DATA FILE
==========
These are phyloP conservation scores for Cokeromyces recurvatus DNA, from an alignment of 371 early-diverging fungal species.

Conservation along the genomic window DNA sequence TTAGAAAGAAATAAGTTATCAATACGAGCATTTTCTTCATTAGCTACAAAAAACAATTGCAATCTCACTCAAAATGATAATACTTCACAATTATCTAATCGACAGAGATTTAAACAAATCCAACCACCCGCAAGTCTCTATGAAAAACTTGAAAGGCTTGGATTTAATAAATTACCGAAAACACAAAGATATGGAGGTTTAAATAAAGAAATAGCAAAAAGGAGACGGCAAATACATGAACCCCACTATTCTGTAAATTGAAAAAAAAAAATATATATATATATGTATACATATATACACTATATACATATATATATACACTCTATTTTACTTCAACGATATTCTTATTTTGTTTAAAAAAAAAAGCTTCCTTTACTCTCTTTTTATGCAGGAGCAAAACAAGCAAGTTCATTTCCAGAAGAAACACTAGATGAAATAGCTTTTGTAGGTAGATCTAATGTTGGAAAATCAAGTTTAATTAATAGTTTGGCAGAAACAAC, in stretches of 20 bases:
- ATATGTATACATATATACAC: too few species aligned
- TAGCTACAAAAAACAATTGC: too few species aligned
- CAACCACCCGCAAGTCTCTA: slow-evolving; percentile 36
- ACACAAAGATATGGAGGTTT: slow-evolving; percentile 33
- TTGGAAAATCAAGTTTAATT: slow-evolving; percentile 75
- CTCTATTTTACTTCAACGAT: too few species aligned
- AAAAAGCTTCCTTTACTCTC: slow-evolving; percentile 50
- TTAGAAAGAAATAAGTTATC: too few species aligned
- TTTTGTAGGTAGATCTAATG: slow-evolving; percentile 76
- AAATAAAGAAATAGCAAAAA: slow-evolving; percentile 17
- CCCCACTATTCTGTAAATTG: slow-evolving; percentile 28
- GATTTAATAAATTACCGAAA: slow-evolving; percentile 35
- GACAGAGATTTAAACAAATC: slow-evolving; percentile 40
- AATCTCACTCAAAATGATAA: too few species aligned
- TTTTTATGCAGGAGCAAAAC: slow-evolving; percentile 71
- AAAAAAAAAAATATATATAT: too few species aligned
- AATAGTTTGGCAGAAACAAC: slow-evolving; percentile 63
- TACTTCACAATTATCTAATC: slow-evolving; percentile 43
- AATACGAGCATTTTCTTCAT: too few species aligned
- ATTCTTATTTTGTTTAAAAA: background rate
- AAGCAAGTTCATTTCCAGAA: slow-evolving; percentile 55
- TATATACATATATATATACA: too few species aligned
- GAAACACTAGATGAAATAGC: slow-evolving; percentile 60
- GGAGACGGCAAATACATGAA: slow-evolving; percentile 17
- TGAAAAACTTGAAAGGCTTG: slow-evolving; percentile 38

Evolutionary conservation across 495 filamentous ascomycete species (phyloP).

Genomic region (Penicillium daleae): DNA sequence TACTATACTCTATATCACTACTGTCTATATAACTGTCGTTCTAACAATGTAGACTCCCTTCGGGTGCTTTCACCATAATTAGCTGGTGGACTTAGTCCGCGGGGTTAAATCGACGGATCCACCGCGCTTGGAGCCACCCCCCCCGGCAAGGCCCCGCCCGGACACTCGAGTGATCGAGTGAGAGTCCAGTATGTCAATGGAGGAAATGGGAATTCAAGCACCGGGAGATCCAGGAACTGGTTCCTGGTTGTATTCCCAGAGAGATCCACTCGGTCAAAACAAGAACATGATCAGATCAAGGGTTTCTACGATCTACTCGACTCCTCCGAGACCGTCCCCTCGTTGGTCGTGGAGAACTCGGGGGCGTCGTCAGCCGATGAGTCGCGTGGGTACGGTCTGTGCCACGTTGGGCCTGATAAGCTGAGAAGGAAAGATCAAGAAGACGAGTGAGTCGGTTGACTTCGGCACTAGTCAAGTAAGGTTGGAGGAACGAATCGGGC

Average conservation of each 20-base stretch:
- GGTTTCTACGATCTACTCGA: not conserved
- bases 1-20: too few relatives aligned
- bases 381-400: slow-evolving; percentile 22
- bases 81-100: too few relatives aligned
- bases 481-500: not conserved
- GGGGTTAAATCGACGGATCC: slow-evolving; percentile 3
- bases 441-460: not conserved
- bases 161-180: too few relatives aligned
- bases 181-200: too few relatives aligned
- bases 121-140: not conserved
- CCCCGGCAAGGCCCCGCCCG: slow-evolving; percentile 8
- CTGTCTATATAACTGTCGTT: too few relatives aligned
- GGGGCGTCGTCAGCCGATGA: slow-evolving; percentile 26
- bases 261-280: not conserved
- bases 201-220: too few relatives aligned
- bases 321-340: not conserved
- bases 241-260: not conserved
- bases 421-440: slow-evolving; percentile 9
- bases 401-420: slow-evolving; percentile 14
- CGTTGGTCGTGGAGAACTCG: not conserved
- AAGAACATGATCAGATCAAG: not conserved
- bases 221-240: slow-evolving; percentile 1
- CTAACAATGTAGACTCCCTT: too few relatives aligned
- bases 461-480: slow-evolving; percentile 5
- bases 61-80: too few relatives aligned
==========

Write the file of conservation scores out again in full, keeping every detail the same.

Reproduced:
These are phyloP conservation scores for Cokeromyces recurvatus DNA, from an alignment of 371 early-diverging fungal species.

Conservation along the genomic window DNA sequence TTAGAAAGAAATAAGTTATCAATACGAGCATTTTCTTCATTAGCTACAAAAAACAATTGCAATCTCACTCAAAATGATAATACTTCACAATTATCTAATCGACAGAGATTTAAACAAATCCAACCACCCGCAAGTCTCTATGAAAAACTTGAAAGGCTTGGATTTAATAAATTACCGAAAACACAAAGATATGGAGGTTTAAATAAAGAAATAGCAAAAAGGAGACGGCAAATACATGAACCCCACTATTCTGTAAATTGAAAAAAAAAAATATATATATATATGTATACATATATACACTATATACATATATATATACACTCTATTTTACTTCAACGATATTCTTATTTTGTTTAAAAAAAAAAGCTTCCTTTACTCTCTTTTTATGCAGGAGCAAAACAAGCAAGTTCATTTCCAGAAGAAACACTAGATGAAATAGCTTTTGTAGGTAGATCTAATGTTGGAAAATCAAGTTTAATTAATAGTTTGGCAGAAACAAC, in stretches of 20 bases:
- ATATGTATACATATATACAC: too few species aligned
- TAGCTACAAAAAACAATTGC: too few species aligned
- CAACCACCCGCAAGTCTCTA: slow-evolving; percentile 36
- ACACAAAGATATGGAGGTTT: slow-evolving; percentile 33
- TTGGAAAATCAAGTTTAATT: slow-evolving; percentile 75
- CTCTATTTTACTTCAACGAT: too few species aligned
- AAAAAGCTTCCTTTACTCTC: slow-evolving; percentile 50
- TTAGAAAGAAATAAGTTATC: too few species aligned
- TTTTGTAGGTAGATCTAATG: slow-evolving; percentile 76
- AAATAAAGAAATAGCAAAAA: slow-evolving; percentile 17
- CCCCACTATTCTGTAAATTG: slow-evolving; percentile 28
- GATTTAATAAATTACCGAAA: slow-evolving; percentile 35
- GACAGAGATTTAAACAAATC: slow-evolving; percentile 40
- AATCTCACTCAAAATGATAA: too few species aligned
- TTTTTATGCAGGAGCAAAAC: slow-evolving; percentile 71
- AAAAAAAAAAATATATATAT: too few species aligned
- AATAGTTTGGCAGAAACAAC: slow-evolving; percentile 63
- TACTTCACAATTATCTAATC: slow-evolving; percentile 43
- AATACGAGCATTTTCTTCAT: too few species aligned
- ATTCTTATTTTGTTTAAAAA: background rate
- AAGCAAGTTCATTTCCAGAA: slow-evolving; percentile 55
- TATATACATATATATATACA: too few species aligned
- GAAACACTAGATGAAATAGC: slow-evolving; percentile 60
- GGAGACGGCAAATACATGAA: slow-evolving; percentile 17
- TGAAAAACTTGAAAGGCTTG: slow-evolving; percentile 38

Evolutionary conservation across 495 filamentous ascomycete species (phyloP).

Genomic region (Penicillium daleae): DNA sequence TACTATACTCTATATCACTACTGTCTATATAACTGTCGTTCTAACAATGTAGACTCCCTTCGGGTGCTTTCACCATAATTAGCTGGTGGACTTAGTCCGCGGGGTTAAATCGACGGATCCACCGCGCTTGGAGCCACCCCCCCCGGCAAGGCCCCGCCCGGACACTCGAGTGATCGAGTGAGAGTCCAGTATGTCAATGGAGGAAATGGGAATTCAAGCACCGGGAGATCCAGGAACTGGTTCCTGGTTGTATTCCCAGAGAGATCCACTCGGTCAAAACAAGAACATGATCAGATCAAGGGTTTCTACGATCTACTCGACTCCTCCGAGACCGTCCCCTCGTTGGTCGTGGAGAACTCGGGGGCGTCGTCAGCCGATGAGTCGCGTGGGTACGGTCTGTGCCACGTTGGGCCTGATAAGCTGAGAAGGAAAGATCAAGAAGACGAGTGAGTCGGTTGACTTCGGCACTAGTCAAGTAAGGTTGGAGGAACGAATCGGGC

Average conservation of each 20-base stretch:
- GGTTTCTACGATCTACTCGA: not conserved
- bases 1-20: too few relatives aligned
- bases 381-400: slow-evolving; percentile 22
- bases 81-100: too few relatives aligned
- bases 481-500: not conserved
- GGGGTTAAATCGACGGATCC: slow-evolving; percentile 3
- bases 441-460: not conserved
- bases 161-180: too few relatives aligned
- bases 181-200: too few relatives aligned
- bases 121-140: not conserved
- CCCCGGCAAGGCCCCGCCCG: slow-evolving; percentile 8
- CTGTCTATATAACTGTCGTT: too few relatives aligned
- GGGGCGTCGTCAGCCGATGA: slow-evolving; percentile 26
- bases 261-280: not conserved
- bases 201-220: too few relatives aligned
- bases 321-340: not conserved
- bases 241-260: not conserved
- bases 421-440: slow-evolving; percentile 9
- bases 401-420: slow-evolving; percentile 14
- CGTTGGTCGTGGAGAACTCG: not conserved
- AAGAACATGATCAGATCAAG: not conserved
- bases 221-240: slow-evolving; percentile 1
- CTAACAATGTAGACTCCCTT: too few relatives aligned
- bases 461-480: slow-evolving; percentile 5
- bases 61-80: too few relatives aligned